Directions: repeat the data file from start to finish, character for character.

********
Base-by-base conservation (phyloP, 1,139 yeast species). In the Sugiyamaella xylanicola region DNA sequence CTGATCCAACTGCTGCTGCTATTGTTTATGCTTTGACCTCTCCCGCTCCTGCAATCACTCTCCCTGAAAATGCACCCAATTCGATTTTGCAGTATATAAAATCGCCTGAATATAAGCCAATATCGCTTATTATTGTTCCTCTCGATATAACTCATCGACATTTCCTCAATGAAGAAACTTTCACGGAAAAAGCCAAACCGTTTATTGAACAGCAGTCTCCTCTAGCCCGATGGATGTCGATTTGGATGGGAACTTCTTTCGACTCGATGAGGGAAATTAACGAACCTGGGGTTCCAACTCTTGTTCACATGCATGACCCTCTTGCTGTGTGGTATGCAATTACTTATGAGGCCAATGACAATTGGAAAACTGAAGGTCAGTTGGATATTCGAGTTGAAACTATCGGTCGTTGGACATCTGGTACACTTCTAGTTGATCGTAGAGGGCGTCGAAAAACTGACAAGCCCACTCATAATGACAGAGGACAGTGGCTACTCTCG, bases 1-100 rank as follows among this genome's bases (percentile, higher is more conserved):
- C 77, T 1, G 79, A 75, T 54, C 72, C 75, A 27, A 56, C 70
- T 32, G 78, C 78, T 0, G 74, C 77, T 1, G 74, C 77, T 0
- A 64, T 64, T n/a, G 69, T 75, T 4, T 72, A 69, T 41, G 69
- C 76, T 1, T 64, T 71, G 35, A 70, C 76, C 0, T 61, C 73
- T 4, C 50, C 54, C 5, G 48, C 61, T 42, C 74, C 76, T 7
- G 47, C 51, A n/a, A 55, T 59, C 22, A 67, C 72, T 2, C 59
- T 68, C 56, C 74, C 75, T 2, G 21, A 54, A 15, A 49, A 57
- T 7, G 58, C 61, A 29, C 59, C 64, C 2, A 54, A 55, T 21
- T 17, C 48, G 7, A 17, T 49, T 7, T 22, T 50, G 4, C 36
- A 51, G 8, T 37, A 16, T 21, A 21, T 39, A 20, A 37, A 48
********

Base-by-base conservation (phyloP, 1,139 yeast species). In the Sugiyamaella xylanicola region DNA sequence CTGATCCAACTGCTGCTGCTATTGTTTATGCTTTGACCTCTCCCGCTCCTGCAATCACTCTCCCTGAAAATGCACCCAATTCGATTTTGCAGTATATAAAATCGCCTGAATATAAGCCAATATCGCTTATTATTGTTCCTCTCGATATAACTCATCGACATTTCCTCAATGAAGAAACTTTCACGGAAAAAGCCAAACCGTTTATTGAACAGCAGTCTCCTCTAGCCCGATGGATGTCGATTTGGATGGGAACTTCTTTCGACTCGATGAGGGAAATTAACGAACCTGGGGTTCCAACTCTTGTTCACATGCATGACCCTCTTGCTGTGTGGTATGCAATTACTTATGAGGCCAATGACAATTGGAAAACTGAAGGTCAGTTGGATATTCGAGTTGAAACTATCGGTCGTTGGACATCTGGTACACTTCTAGTTGATCGTAGAGGGCGTCGAAAAACTGACAAGCCCACTCATAATGACAGAGGACAGTGGCTACTCTCG, bases 1-100 rank as follows among this genome's bases (percentile, higher is more conserved):
- C 77, T 1, G 79, A 75, T 54, C 72, C 75, A 27, A 56, C 70
- T 32, G 78, C 78, T 0, G 74, C 77, T 1, G 74, C 77, T 0
- A 64, T 64, T n/a, G 69, T 75, T 4, T 72, A 69, T 41, G 69
- C 76, T 1, T 64, T 71, G 35, A 70, C 76, C 0, T 61, C 73
- T 4, C 50, C 54, C 5, G 48, C 61, T 42, C 74, C 76, T 7
- G 47, C 51, A n/a, A 55, T 59, C 22, A 67, C 72, T 2, C 59
- T 68, C 56, C 74, C 75, T 2, G 21, A 54, A 15, A 49, A 57
- T 7, G 58, C 61, A 29, C 59, C 64, C 2, A 54, A 55, T 21
- T 17, C 48, G 7, A 17, T 49, T 7, T 22, T 50, G 4, C 36
- A 51, G 8, T 37, A 16, T 21, A 21, T 39, A 20, A 37, A 48